Federal judge upholds Whole Foods right to discipline employees for wearing BLM masks
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Federal judge upholds Whole Foods right to discipline employees for wearing BLM masks

A federal judge Friday granted motions by Whole Foods and parent company Amazon to dismiss complaints by employees who allege Title VII violations over wearing Black Lives Matter (BLM) face masks. Plaintiffs, a group of nearly 30 employees of Whole Foods and Amazon, alleged that the defendants violated Title VII of the Civil Rights Act of 1964 by disciplining or retaliating against employees who wore BLM face masks or attire.

In the original complaint, the plaintiffs argued that

Whole Foods’ selective enforcement of its dress code in disciplining employees who wear apparel expressing support for the Black Lives Matter movement constitutes unlawful discrimination on the basis of race and on the basis of employees’ affiliation with and advocacy for Black employees.

Plaintiffs alleged that they were sent home without pay or received disciplinary “points” for wearing BLM face masks or attire. The accumulation of “points” led to termination for at least one plaintiff. Whole Foods maintains a dress code policy that bars employees from wearing attire with any visible slogans or logos that are not related to the company. Plaintiffs claim that Whole Foods has not enforced the policy strictly in the past, allowing other non-Whole Foods messaging attire without disciplinary action.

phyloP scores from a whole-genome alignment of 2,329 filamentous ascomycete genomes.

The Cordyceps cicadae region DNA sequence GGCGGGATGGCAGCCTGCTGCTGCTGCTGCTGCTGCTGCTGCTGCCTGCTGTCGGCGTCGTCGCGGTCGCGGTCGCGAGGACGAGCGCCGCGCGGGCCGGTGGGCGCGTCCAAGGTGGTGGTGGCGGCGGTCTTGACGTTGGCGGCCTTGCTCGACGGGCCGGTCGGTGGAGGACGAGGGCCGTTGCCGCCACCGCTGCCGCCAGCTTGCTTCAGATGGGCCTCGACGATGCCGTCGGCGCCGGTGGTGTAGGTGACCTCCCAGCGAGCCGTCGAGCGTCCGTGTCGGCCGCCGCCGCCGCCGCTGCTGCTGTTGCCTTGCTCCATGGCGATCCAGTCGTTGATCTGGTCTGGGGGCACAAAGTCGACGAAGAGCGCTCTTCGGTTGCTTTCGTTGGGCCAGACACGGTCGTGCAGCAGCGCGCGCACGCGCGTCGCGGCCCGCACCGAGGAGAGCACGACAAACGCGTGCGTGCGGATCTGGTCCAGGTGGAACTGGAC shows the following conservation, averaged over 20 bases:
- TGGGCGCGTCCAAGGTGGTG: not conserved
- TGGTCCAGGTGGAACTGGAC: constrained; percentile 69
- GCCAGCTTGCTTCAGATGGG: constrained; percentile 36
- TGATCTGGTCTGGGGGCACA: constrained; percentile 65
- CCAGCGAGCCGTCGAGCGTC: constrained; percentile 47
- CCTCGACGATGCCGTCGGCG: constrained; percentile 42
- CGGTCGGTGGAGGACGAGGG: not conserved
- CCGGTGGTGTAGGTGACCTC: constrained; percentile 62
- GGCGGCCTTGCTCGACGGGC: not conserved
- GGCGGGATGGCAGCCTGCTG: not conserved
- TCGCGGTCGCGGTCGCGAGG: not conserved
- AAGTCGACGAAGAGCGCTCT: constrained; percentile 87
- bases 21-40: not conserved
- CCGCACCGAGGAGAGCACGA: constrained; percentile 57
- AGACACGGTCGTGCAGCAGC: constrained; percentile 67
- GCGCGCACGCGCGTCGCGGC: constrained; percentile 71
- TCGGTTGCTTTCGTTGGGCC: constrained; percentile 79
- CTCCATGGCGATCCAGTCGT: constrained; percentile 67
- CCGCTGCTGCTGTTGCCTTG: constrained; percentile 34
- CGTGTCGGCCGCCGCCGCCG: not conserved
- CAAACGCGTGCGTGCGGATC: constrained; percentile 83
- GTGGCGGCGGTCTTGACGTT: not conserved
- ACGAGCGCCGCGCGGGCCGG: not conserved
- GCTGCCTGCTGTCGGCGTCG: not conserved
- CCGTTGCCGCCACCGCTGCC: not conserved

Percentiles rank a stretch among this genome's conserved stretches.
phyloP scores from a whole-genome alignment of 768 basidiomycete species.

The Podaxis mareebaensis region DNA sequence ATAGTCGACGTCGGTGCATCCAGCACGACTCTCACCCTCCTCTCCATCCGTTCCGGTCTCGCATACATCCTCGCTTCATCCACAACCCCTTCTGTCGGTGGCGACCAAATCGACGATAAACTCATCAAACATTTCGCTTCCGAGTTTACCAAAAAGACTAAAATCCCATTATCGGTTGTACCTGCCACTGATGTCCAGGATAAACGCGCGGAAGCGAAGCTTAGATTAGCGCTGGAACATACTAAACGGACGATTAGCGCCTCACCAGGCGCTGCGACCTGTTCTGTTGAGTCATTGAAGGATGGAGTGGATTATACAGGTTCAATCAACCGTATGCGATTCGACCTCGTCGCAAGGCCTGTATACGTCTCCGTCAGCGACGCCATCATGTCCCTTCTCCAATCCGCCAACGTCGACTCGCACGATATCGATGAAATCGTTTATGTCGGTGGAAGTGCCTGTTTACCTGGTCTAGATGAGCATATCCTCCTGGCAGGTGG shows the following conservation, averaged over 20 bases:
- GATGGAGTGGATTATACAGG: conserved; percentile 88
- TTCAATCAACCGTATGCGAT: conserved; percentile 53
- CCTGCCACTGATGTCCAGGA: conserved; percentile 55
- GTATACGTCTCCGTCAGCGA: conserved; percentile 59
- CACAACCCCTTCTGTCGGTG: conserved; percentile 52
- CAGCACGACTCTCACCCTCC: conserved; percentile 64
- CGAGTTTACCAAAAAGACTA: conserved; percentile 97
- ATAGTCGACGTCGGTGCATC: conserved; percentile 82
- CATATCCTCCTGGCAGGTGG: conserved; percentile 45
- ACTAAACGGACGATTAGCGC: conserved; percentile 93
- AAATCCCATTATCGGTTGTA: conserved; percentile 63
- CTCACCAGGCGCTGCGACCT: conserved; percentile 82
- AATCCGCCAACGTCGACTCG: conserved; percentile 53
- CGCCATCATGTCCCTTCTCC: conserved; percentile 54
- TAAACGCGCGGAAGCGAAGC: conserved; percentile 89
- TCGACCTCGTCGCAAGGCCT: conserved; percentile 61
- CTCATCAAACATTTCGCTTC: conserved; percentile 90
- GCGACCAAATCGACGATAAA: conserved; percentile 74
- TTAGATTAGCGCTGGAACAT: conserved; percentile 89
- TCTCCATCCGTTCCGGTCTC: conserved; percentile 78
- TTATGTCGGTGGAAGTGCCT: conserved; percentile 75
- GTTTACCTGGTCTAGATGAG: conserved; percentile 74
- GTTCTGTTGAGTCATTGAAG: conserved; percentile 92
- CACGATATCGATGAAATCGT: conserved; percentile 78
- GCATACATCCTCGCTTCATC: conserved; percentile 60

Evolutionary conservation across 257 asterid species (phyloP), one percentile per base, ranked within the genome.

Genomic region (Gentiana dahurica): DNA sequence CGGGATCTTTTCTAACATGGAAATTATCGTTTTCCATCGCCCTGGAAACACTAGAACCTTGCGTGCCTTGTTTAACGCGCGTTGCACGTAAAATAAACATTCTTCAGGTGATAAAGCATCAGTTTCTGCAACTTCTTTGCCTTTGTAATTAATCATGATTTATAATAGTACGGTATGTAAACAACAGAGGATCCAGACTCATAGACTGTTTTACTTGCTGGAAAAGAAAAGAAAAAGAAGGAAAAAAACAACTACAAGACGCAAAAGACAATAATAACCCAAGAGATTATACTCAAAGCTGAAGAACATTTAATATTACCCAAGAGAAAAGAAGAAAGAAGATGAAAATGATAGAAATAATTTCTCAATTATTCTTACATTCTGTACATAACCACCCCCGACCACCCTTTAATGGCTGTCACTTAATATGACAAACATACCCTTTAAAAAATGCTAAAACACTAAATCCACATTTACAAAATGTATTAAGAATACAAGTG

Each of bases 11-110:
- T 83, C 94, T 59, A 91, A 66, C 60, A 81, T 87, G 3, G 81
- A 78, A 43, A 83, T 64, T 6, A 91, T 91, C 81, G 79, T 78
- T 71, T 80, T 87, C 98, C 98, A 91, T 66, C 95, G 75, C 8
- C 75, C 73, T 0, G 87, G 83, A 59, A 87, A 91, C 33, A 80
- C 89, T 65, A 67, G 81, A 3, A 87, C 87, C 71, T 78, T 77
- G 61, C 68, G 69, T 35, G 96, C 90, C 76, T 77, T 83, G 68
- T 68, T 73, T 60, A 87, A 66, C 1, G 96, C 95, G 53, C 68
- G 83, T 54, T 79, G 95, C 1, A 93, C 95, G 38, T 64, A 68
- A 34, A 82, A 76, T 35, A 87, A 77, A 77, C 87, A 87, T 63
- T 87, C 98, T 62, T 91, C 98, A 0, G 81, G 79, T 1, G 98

District Judge Burroughs of the US District Court for the District of Massachusetts issued an order dismissing nearly all complaints. Burroughs did not grant the defendants’ motion for dismissal on one claim of retaliation since the plaintiff employee was terminated. The court granted all other motions for dismissal.

Burroughs stated that “not all conduct that touches on race is actionable under Title VII.” She continued:

Defendants did not discriminate on the basis of race. Rather, at worst, they were selectively enforcing a dress code to suppress certain speech in the workplace. However unappealing that might be, it is not conduct made unlawful by Title VII.